The governor claims to have chosen 41 of 130 applications covering the state, but most of those filed from within the state were recommended. In addition, application from Utopian Wireless of Bethesda, MD, a company that filed 40 WiMAX applications nationwide, were recommended, as were middle mile fiber applications of St. Petersburg, FL-based Tower Cloud, Inc.
Several large requests are not on the list. East Alabama Medical Services wanted about $5 million grant / $5 million in loans to help connect about 500 ambulances to the internet using Panasonic Toughbooks. Trillion Corporation had an interesting plan for education in Southern black belt cities that is not on the list.
I think that the federal government will not be able to approve all of the state’s recommended programs.
One of the many difficult choices facing those allocating the stimulus funds is choosing between fixed wireless, which deploys faster and to more people, and fiber, which deploys a higher quality service but takes much longer to build and is a great deal more expensive.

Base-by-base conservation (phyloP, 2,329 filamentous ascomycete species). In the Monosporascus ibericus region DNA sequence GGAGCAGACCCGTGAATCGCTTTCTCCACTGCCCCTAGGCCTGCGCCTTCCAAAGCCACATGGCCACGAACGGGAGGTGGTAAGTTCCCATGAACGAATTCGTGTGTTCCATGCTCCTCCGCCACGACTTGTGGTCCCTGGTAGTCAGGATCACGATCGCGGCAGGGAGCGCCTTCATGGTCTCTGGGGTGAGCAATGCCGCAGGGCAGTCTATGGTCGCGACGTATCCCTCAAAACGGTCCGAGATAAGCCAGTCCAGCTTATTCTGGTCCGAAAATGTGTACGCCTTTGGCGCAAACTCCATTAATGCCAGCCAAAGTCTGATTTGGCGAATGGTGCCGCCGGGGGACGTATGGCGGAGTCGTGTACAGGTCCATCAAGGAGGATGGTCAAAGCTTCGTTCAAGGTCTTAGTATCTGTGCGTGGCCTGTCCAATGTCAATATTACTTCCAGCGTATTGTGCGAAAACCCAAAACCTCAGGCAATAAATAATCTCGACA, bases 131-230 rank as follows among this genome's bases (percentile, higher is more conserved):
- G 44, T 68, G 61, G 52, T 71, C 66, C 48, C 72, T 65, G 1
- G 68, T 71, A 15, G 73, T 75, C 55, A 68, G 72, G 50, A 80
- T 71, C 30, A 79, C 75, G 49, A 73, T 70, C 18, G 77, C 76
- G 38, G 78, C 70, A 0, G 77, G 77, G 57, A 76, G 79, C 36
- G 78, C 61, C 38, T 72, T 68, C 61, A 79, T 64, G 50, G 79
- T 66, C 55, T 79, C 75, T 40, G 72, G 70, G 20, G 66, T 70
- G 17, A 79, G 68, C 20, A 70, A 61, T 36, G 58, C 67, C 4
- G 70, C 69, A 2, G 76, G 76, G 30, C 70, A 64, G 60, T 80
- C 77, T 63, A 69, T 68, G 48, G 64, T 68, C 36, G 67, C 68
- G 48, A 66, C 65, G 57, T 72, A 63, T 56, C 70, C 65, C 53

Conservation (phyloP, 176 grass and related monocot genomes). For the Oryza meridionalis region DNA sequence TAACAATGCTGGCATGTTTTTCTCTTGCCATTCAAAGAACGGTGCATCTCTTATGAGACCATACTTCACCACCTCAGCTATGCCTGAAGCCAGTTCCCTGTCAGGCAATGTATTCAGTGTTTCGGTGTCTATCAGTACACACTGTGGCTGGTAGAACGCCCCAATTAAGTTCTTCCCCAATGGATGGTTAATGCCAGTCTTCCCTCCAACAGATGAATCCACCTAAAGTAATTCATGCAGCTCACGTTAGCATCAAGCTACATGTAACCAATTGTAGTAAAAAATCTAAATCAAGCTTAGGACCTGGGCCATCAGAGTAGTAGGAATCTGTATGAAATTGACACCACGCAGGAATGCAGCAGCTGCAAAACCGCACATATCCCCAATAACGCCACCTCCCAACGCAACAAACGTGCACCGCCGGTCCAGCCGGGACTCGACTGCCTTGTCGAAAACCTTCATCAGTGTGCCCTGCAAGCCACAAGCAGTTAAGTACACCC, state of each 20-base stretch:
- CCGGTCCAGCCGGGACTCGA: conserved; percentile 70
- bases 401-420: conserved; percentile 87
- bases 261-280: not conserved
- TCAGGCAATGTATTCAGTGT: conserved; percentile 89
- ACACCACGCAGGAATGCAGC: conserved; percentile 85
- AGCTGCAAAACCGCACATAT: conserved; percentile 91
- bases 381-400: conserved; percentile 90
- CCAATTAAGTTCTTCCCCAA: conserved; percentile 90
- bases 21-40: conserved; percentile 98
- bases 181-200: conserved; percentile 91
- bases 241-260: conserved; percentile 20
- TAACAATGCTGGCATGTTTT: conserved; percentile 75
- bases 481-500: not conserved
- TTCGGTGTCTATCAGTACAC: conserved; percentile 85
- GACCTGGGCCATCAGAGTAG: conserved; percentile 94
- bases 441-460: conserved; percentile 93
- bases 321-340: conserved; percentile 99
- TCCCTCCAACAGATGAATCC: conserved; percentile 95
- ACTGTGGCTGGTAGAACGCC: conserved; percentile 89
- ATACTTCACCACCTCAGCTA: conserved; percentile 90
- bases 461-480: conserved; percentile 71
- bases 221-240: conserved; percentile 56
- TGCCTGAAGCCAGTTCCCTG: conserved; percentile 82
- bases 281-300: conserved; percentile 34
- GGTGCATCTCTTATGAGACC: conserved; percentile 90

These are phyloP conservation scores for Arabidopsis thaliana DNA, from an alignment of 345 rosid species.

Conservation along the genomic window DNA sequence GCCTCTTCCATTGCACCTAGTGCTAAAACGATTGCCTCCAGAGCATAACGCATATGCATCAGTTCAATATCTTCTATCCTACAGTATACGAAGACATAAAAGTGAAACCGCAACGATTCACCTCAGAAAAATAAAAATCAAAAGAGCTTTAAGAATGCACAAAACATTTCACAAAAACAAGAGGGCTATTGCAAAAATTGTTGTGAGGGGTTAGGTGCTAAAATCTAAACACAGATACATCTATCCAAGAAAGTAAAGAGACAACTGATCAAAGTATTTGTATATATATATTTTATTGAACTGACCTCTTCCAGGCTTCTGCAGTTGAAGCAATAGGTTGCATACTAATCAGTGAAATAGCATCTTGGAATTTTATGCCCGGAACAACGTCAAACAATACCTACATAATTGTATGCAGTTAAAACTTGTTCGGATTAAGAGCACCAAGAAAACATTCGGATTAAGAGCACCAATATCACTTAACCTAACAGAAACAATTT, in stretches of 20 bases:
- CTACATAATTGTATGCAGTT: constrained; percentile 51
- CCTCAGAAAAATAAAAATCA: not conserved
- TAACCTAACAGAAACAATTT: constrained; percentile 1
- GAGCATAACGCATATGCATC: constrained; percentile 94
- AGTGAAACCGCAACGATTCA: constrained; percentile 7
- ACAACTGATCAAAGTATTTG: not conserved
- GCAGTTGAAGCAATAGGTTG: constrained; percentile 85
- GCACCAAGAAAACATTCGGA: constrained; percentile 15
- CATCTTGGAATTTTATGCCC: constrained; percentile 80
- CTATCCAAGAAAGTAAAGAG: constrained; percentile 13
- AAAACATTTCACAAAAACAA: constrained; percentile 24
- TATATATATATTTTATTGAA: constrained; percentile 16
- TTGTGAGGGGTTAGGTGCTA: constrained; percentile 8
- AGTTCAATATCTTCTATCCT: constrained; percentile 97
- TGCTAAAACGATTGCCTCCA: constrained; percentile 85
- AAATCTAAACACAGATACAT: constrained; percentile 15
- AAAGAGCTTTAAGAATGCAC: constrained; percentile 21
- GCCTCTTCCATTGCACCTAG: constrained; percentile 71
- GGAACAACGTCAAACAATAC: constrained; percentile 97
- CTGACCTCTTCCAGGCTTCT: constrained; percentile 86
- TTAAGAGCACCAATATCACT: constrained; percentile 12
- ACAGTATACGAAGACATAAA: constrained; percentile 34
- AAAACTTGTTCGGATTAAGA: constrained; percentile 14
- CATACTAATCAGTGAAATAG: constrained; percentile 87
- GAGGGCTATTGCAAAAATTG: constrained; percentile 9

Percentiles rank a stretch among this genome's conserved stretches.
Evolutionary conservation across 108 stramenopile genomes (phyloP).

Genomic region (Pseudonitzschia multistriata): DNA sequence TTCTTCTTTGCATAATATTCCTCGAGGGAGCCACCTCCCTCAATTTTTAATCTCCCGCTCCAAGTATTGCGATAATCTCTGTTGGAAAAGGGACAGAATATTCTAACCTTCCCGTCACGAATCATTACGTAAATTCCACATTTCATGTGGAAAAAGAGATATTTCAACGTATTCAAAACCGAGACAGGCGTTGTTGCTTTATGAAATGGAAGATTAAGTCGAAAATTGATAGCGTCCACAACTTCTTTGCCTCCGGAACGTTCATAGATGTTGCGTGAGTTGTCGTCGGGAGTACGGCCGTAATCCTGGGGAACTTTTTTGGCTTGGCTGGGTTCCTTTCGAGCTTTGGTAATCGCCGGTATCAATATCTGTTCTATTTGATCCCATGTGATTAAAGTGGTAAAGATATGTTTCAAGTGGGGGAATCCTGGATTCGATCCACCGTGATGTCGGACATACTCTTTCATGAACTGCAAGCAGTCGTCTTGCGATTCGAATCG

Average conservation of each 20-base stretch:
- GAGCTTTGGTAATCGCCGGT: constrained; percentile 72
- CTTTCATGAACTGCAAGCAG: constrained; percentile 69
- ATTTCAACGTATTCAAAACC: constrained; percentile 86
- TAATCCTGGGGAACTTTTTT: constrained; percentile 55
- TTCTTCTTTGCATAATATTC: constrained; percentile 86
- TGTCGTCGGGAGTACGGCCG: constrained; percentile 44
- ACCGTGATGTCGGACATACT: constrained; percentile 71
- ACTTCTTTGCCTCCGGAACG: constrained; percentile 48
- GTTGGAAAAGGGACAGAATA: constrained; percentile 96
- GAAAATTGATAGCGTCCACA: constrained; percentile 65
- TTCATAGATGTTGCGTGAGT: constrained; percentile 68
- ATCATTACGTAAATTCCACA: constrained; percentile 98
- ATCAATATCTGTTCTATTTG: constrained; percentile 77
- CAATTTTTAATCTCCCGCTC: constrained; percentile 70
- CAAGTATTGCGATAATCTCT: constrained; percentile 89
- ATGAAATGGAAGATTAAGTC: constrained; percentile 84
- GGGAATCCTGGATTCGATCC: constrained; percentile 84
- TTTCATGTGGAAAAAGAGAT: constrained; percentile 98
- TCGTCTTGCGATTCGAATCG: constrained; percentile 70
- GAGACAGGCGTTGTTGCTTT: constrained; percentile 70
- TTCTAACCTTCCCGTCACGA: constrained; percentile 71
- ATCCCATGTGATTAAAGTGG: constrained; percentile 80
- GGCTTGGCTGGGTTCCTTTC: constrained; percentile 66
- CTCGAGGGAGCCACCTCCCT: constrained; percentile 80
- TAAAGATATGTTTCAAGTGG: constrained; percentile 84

In Missouri, governor Jay Nixon (D) has chosen, in his letter to the federal government, one project, Show-Me Technologies, which will partner with the state to deliver fiber to areas that will lower broadband costs for state institutions.
That angers Victoria Proffer. She suspects that the state pretended to have an open request for information process but that Show-Me Technologies had in fact won the race before it was run.
Continue reading ‘Should Missouri’s Jay Nixon Pick Show-Me?’ »
Brough’s slashdotted analysis of the issues in the AT&T Wireless network, built on a mailing list and the work of David Reed, makes interesting reading.
Some applicants filed so many applications I have to wonder why. Were the grant writers paid per application? There seems to be no reason.